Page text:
And so she thanked Alan for taking her to lunch, even as she choked on every word.
Hannah Levine Sat at her desk, pouring half a pack of Sweetarts into her mouth. Crunch crunch crunch. As snacks went, it would do. Though it might need a chocolate chaser. The kitchen, spit and polished by a differentMerry Maid each Tuesday—Hannah called each woman “Merry,” as though it were her name—was merely the storage spot for bags of M&M’s, packets of Big League chewing gum, canisters filled to the top with candy corn.
“You eat too much junk,” Gus said on the nights she popped by with a Gruyère and watercress sandwich or a bit of steamed lemon pepper sole and green beans. Before there had been Gus, with her coffee-and-muffin mornings and her evening surprises, there had been only candy and delivery pizza, the nagging fear that the delivery boy would say those dreaded words: Don’t you look familiar? Or: Hey, aren’t you that girl who ...
“I need a little sweetness in my life,” Hannah would reply. Nowadays she ordered her candy stash off the Internet, and her pizza came frozen and delivered to the door in a box with cereal, milk, bread, maybe a little cheddar. It was still too much to go to the store, every turn into a new aisle another opportunity to be recognized. This much she had learned: hiding out was much easier when one stayed hidden. And Hannah made it a point never to leave home. She walked a well-worn path to Gus’s house every morning but she hadn’t been out in her own garage, let alone driven her red Miata, in ages. But that’s what one did in the Hannah Protection Program, of which she was the president and only member.
“No one even remembers,” Gus had chided gently one time, trying to get Hannah to come to a cookbook launch party in Manhattan.
“No one ever forgets a scandal,” Hannah insisted. It was difficult for someone who hadn’t been publicly embarrassed to understand the sting. That she could still feel it after all this time. Hannah could enjoy good day after good day if she followed her own rules: she stayed put, she never drew attention to herself, she never wrote about sports, she always used her initialson her articles—H. J. Levine—and never her full name. Because she’d once thought as Gus did, had hoped that no one remembered. And then found herself the subject of a “What Ever Happened To . . .” story on cable. This is what she had given up for privacy: dating (though she hadn’t ever had much time for that in her previous life anyway), shopping (clothes had always been sent to her so she’d never had quite the “malling” experience as a teen), and making friends (Gus was the persistent exception). In return she could breathe.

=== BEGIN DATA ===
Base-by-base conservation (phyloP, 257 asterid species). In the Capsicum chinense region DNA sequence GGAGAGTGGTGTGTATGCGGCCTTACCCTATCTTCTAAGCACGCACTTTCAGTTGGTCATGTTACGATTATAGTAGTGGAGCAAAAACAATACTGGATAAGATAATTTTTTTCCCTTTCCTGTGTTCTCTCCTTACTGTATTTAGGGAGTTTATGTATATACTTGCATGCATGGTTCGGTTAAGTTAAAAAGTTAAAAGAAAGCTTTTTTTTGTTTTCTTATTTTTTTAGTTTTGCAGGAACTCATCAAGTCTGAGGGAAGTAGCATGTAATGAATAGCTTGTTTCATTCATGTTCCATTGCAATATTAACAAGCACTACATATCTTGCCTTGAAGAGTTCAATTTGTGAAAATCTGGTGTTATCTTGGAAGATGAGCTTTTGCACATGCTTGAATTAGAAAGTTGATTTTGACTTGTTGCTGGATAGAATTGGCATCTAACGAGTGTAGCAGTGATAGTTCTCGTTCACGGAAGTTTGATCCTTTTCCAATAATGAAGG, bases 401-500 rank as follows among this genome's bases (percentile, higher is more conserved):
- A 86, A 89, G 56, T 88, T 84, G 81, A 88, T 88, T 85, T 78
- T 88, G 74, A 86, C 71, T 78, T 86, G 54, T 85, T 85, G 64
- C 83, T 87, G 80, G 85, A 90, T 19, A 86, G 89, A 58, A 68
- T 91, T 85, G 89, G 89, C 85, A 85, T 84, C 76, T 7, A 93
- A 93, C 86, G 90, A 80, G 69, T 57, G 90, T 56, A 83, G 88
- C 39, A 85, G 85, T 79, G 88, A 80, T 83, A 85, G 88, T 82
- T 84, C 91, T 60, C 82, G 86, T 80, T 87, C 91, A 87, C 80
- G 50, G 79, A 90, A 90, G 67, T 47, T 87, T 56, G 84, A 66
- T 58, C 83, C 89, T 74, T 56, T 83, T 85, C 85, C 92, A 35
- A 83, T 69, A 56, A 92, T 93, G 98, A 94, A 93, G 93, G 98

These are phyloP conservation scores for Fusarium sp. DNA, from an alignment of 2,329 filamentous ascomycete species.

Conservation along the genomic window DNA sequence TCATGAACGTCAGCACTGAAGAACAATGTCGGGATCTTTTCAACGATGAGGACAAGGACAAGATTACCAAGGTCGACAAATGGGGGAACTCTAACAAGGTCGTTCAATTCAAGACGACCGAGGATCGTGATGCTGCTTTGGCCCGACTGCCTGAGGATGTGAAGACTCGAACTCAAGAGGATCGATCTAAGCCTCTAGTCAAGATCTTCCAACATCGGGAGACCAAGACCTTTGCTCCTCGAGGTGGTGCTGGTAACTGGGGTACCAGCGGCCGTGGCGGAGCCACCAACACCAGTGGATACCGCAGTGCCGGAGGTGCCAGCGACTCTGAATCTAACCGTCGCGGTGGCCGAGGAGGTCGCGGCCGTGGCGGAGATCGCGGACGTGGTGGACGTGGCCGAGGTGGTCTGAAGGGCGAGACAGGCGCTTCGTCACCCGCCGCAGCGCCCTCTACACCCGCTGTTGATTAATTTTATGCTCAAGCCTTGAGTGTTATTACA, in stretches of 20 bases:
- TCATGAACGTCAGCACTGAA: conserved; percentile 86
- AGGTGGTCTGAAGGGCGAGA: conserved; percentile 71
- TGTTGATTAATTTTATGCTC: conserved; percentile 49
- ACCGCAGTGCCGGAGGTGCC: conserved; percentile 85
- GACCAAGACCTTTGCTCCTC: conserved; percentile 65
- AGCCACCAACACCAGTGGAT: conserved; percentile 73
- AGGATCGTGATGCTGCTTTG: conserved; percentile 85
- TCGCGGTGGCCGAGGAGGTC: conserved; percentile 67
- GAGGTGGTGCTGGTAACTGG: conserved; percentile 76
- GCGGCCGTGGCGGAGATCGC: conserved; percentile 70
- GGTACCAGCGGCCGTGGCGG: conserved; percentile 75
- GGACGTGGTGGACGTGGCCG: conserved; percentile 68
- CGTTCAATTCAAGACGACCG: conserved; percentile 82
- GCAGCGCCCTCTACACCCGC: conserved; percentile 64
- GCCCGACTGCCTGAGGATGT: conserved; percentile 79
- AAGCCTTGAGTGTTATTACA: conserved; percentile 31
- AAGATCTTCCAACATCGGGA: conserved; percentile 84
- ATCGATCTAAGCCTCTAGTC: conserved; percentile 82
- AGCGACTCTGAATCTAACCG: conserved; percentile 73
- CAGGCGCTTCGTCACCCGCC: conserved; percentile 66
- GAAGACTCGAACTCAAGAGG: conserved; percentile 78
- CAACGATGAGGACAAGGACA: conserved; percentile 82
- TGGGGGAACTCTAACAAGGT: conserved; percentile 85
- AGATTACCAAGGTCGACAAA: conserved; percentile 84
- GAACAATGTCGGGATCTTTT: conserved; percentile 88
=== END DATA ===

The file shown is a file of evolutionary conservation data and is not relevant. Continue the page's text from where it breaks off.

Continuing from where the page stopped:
Even so, she put in an appearance at Gus’s holiday and birthday parties, so sure of Gus’s power to protect her, so sure no one would dare to mention that she looked familiar. It would have been in poor taste to comment on her past troubles, of course. And Gus brought out the very best manners in all her guests.
Hannah’s devotion to her only friend was strong enough that she had risked everything—her peace, her quiet, her safe seclusion—to help save Gus’s show. What had she been thinking?
With trepidation she trolled online at her desk, every link a catch in her throat as she read the list of page titles on Google. A lot on Gus. Good, good. Nothing whatsoever about Hannah Joy Levine. Even better. She leaned back in her cushioned gray desk chair, careful not to tip over as she’d done more than once. And the floor was hard, still the original red oak, though worn in places and covered with a series of mismatched rugs. The room was designed to be an eating area though Hannah had never invested in table and chairs. Just a long L-shaped desk she purchased from IKEA more than a decade ago and two televisions mounted to the wall. All the better to watch the news, my dear, she told Gus the first time she let her inside. Hannahdidn’t want to forsake the world. She simply wanted to watch it behind glass.
The carriage house had been Hannah’s first—and only—major purchase,other than a red sports car, which sat, its battery disconnected, covered under a sheet in the garage. A memento from another time. The compact home had been an investment, a cute little cottage that caught her eye as she drove to practice, her rackets stowed on the seat beside her. She’d bought it eighteen years ago, when she was still a teenager, never imagining that she would show up on the doorstep a short time later, with a suitcase and not much else. In all those years, Gus was the only neighbor who knew her. She didn’t mind. She liked it that way.